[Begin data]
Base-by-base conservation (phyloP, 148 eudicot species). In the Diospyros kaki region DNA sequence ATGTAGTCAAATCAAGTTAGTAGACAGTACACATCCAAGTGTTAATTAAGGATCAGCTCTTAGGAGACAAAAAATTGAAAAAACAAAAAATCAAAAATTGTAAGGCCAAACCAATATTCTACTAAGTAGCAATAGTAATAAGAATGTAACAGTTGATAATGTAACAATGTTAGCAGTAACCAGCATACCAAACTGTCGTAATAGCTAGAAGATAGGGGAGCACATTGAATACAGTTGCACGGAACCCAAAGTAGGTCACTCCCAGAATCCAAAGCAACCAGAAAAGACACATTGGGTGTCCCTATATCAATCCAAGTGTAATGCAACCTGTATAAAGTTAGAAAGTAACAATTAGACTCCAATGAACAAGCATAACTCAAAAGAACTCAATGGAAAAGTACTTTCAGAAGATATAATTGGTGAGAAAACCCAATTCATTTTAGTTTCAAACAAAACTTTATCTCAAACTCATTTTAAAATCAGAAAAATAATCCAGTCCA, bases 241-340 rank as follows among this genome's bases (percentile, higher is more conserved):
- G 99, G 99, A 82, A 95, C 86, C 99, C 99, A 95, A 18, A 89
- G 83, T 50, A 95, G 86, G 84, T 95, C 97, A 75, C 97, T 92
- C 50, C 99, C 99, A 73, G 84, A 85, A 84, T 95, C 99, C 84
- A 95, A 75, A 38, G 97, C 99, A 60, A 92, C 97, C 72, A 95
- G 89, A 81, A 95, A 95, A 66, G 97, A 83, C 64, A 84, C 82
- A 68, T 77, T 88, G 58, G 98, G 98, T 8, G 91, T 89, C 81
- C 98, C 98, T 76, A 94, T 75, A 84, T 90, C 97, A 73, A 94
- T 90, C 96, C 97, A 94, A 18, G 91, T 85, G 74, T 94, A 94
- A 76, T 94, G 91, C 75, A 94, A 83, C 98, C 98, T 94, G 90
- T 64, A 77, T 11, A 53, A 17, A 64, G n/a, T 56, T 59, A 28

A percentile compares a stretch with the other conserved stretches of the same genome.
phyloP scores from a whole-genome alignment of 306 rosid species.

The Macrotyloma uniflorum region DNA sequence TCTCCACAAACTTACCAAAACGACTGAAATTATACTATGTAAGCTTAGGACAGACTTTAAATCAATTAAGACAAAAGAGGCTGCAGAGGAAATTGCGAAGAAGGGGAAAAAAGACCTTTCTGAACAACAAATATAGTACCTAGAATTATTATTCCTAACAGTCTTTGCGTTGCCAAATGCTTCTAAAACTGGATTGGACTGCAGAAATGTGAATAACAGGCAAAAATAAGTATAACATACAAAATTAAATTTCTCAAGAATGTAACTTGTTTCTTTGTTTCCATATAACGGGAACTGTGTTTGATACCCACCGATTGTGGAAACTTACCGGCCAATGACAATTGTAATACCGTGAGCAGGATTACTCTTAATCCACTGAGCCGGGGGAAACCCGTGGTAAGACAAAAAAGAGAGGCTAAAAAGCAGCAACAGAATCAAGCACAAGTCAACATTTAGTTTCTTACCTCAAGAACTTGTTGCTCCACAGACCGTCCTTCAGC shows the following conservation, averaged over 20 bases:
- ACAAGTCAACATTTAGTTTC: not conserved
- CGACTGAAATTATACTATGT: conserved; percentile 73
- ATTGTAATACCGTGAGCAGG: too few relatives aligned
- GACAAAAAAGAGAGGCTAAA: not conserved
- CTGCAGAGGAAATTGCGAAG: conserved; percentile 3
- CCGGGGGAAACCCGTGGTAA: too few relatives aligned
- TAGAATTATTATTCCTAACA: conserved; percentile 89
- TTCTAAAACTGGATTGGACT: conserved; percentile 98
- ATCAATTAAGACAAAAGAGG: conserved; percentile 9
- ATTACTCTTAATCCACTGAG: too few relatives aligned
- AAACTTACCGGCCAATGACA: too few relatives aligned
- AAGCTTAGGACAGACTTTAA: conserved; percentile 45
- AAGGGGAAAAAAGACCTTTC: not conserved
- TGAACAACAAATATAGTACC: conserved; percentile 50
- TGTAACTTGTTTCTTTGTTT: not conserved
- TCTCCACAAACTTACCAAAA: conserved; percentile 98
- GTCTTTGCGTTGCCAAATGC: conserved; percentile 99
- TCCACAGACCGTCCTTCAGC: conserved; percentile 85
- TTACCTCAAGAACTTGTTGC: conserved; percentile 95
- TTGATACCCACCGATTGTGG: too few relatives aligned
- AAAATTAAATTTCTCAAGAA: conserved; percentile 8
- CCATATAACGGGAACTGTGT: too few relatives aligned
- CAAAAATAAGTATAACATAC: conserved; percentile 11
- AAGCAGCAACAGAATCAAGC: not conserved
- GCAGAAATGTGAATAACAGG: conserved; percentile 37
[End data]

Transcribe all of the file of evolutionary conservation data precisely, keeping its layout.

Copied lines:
Base-by-base conservation (phyloP, 148 eudicot species). In the Diospyros kaki region DNA sequence ATGTAGTCAAATCAAGTTAGTAGACAGTACACATCCAAGTGTTAATTAAGGATCAGCTCTTAGGAGACAAAAAATTGAAAAAACAAAAAATCAAAAATTGTAAGGCCAAACCAATATTCTACTAAGTAGCAATAGTAATAAGAATGTAACAGTTGATAATGTAACAATGTTAGCAGTAACCAGCATACCAAACTGTCGTAATAGCTAGAAGATAGGGGAGCACATTGAATACAGTTGCACGGAACCCAAAGTAGGTCACTCCCAGAATCCAAAGCAACCAGAAAAGACACATTGGGTGTCCCTATATCAATCCAAGTGTAATGCAACCTGTATAAAGTTAGAAAGTAACAATTAGACTCCAATGAACAAGCATAACTCAAAAGAACTCAATGGAAAAGTACTTTCAGAAGATATAATTGGTGAGAAAACCCAATTCATTTTAGTTTCAAACAAAACTTTATCTCAAACTCATTTTAAAATCAGAAAAATAATCCAGTCCA, bases 241-340 rank as follows among this genome's bases (percentile, higher is more conserved):
- G 99, G 99, A 82, A 95, C 86, C 99, C 99, A 95, A 18, A 89
- G 83, T 50, A 95, G 86, G 84, T 95, C 97, A 75, C 97, T 92
- C 50, C 99, C 99, A 73, G 84, A 85, A 84, T 95, C 99, C 84
- A 95, A 75, A 38, G 97, C 99, A 60, A 92, C 97, C 72, A 95
- G 89, A 81, A 95, A 95, A 66, G 97, A 83, C 64, A 84, C 82
- A 68, T 77, T 88, G 58, G 98, G 98, T 8, G 91, T 89, C 81
- C 98, C 98, T 76, A 94, T 75, A 84, T 90, C 97, A 73, A 94
- T 90, C 96, C 97, A 94, A 18, G 91, T 85, G 74, T 94, A 94
- A 76, T 94, G 91, C 75, A 94, A 83, C 98, C 98, T 94, G 90
- T 64, A 77, T 11, A 53, A 17, A 64, G n/a, T 56, T 59, A 28

A percentile compares a stretch with the other conserved stretches of the same genome.
phyloP scores from a whole-genome alignment of 306 rosid species.

The Macrotyloma uniflorum region DNA sequence TCTCCACAAACTTACCAAAACGACTGAAATTATACTATGTAAGCTTAGGACAGACTTTAAATCAATTAAGACAAAAGAGGCTGCAGAGGAAATTGCGAAGAAGGGGAAAAAAGACCTTTCTGAACAACAAATATAGTACCTAGAATTATTATTCCTAACAGTCTTTGCGTTGCCAAATGCTTCTAAAACTGGATTGGACTGCAGAAATGTGAATAACAGGCAAAAATAAGTATAACATACAAAATTAAATTTCTCAAGAATGTAACTTGTTTCTTTGTTTCCATATAACGGGAACTGTGTTTGATACCCACCGATTGTGGAAACTTACCGGCCAATGACAATTGTAATACCGTGAGCAGGATTACTCTTAATCCACTGAGCCGGGGGAAACCCGTGGTAAGACAAAAAAGAGAGGCTAAAAAGCAGCAACAGAATCAAGCACAAGTCAACATTTAGTTTCTTACCTCAAGAACTTGTTGCTCCACAGACCGTCCTTCAGC shows the following conservation, averaged over 20 bases:
- ACAAGTCAACATTTAGTTTC: not conserved
- CGACTGAAATTATACTATGT: conserved; percentile 73
- ATTGTAATACCGTGAGCAGG: too few relatives aligned
- GACAAAAAAGAGAGGCTAAA: not conserved
- CTGCAGAGGAAATTGCGAAG: conserved; percentile 3
- CCGGGGGAAACCCGTGGTAA: too few relatives aligned
- TAGAATTATTATTCCTAACA: conserved; percentile 89
- TTCTAAAACTGGATTGGACT: conserved; percentile 98
- ATCAATTAAGACAAAAGAGG: conserved; percentile 9
- ATTACTCTTAATCCACTGAG: too few relatives aligned
- AAACTTACCGGCCAATGACA: too few relatives aligned
- AAGCTTAGGACAGACTTTAA: conserved; percentile 45
- AAGGGGAAAAAAGACCTTTC: not conserved
- TGAACAACAAATATAGTACC: conserved; percentile 50
- TGTAACTTGTTTCTTTGTTT: not conserved
- TCTCCACAAACTTACCAAAA: conserved; percentile 98
- GTCTTTGCGTTGCCAAATGC: conserved; percentile 99
- TCCACAGACCGTCCTTCAGC: conserved; percentile 85
- TTACCTCAAGAACTTGTTGC: conserved; percentile 95
- TTGATACCCACCGATTGTGG: too few relatives aligned
- AAAATTAAATTTCTCAAGAA: conserved; percentile 8
- CCATATAACGGGAACTGTGT: too few relatives aligned
- CAAAAATAAGTATAACATAC: conserved; percentile 11
- AAGCAGCAACAGAATCAAGC: not conserved
- GCAGAAATGTGAATAACAGG: conserved; percentile 37